It certainly did have an influence on me. I was lucky enough to grow up in the countryside, and it’s something I still value very much. The proximity with the ocean, its untamed wilderness are some of the aspects that most appealed to me at Anne de Bretagne. And behind every produce we use in the kitchen, there is a man or a woman. We make it a point to go and meet them, with our teams, to discover and learn more about their work; this helps us better understand the meaning of what we serve our clients.
Another strong influence is my relationship to exertion. My parents have always shown full commitment to their farm, so hard work has never been a thing that scared me. Quite the opposite in fact. I couldn’t see myself doing it any other way, and I always thought I needed a job that would require complete dedication. This is a value I have often shared with the people I work with, like Chef Mathieu Guibert, who also grew up in a farm.
What is, in your opinion, the most important trait to blossom in this industry?
The most important thing is to love what you do, because these are very demanding professions.
«You have to get up every morning with enthusiasm and enjoy human contact. We are not machines, we all feel differently, so it’s important to listen: to yourself, to your clients and to the members of your team.»
My job doesn’t require me to stay until the end of the service, but my passion leads me to do so. It’s essential to have boundaries between your job, your passion and your personal life, and each must have its place. It’s something I witnessed with my parents: if you don’t set limits, you end up working endlessly. I think that’s why our jobs were shunned, because of the intense hours. But things are changing, especially because my generation is increasingly demanding better balance.
Can you tell us about your greatest challenges?
I would say the first was in Megève, when I took over as assistant maître d’hôtel. I had to be extremely demanding with myself, and serve as an example to my team because you simply can’t give up for their sake. Another huge challenge for me was when I joined Anne de Bretagne, in a position I had never held before. I was expected to commit myself fully, which was exciting of course, but I was also anxious I might disappoint, or not be a good fit. I’ve worked here for three years now, and yet sometimes, I still have doubts. But, with time, you learn to trust each other, to bounce higher and higher, faster and faster.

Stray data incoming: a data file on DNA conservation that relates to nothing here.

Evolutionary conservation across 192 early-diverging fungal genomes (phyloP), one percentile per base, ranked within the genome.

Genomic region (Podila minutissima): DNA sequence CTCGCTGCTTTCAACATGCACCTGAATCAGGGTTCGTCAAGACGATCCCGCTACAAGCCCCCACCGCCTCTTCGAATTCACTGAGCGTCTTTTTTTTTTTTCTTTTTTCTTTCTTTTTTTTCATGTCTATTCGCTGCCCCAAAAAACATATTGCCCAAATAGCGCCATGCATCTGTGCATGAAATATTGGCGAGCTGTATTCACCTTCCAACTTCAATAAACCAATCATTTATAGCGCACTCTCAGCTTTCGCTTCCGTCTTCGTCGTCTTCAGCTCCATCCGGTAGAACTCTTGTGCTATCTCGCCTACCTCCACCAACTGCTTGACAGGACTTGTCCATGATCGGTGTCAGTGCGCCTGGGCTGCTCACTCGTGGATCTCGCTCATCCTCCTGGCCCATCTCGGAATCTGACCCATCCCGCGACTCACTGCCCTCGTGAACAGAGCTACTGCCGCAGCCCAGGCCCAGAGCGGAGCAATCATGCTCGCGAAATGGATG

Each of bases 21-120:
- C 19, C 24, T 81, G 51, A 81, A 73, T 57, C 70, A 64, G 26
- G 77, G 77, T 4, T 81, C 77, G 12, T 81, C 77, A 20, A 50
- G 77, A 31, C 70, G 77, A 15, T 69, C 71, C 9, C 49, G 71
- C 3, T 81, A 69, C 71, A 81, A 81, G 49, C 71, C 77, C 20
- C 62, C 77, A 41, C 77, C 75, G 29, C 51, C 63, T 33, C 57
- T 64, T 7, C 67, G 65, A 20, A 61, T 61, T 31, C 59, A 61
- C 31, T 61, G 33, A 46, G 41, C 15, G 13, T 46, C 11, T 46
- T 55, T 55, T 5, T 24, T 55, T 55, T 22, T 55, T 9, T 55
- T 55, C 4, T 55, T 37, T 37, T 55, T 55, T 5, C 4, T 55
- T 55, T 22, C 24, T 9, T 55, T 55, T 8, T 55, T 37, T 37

And your greatest pride?
Indulging our clients. I’m so happy when they praise the service, when I feel that the whole team is enjoying it too. There’s also the pride I see in the eyes of my parents, my family! When I told them I was going to work in the restaurant business, they didn’t understand how you could blossom in this industry. So when I see them coming to the restaurant today, filled with wonder, understanding that it is a rich and exciting place, or when I see my dad carefully collecting all the articles about my award, it’s such a powerful emotion. And of course, it was a great joy to even be nominated for the award from Le Chef magazine, so winning it… I couldn’t believe it!!
What are the ingredients for being a good maître d’hôtel?
Great patience, listening and of course discipline. I feel as though, based on my short three-year experience, you’re the driving force behind the team. It’s up to us to motivate everyone, to initiate new projects, to find what can bring everyone to evolve, and that’s what makes the team, and therefore the clients, happy. You also need a great deal of empathy: the first few minutes with a client are the most important!
What do you expect from your team?
Commitment and motivation. I prefer working with someone who doesn’t yet know everything but is eager to learn. And of course the right attitude is essential, particularly being kind and benevolent.
The place of women in the catering industry is now being revalued, a sign of necessary change in mentalities on this matter. What do you think about this?
I’ve never encountered any issue in my career, but I’m happy to see that mentalities are in fact changing. Equity in a team is ideal; everyone can bring their strengths to the table, as it is the case here.
What do you see as future challenges for the industry?
The future of our business? Moving towards more benevolence, towards a more humane approach! Recruitment in the restaurant business is a major challenge, we must adapt to the needs of new generations; it is up to us to create roles that best meet their expectations.
«I think we also need to break down certain barriers, get closer to our clients, create a friendly environment, and make gastronomic restaurants more accessible, more caring. Businesses like ours must open up to others. At Anne de Bretagne, for example, we work with schools and organise activities to show that the world of gastronomy and its professions are open to anyone! That’s how you create new vocations!»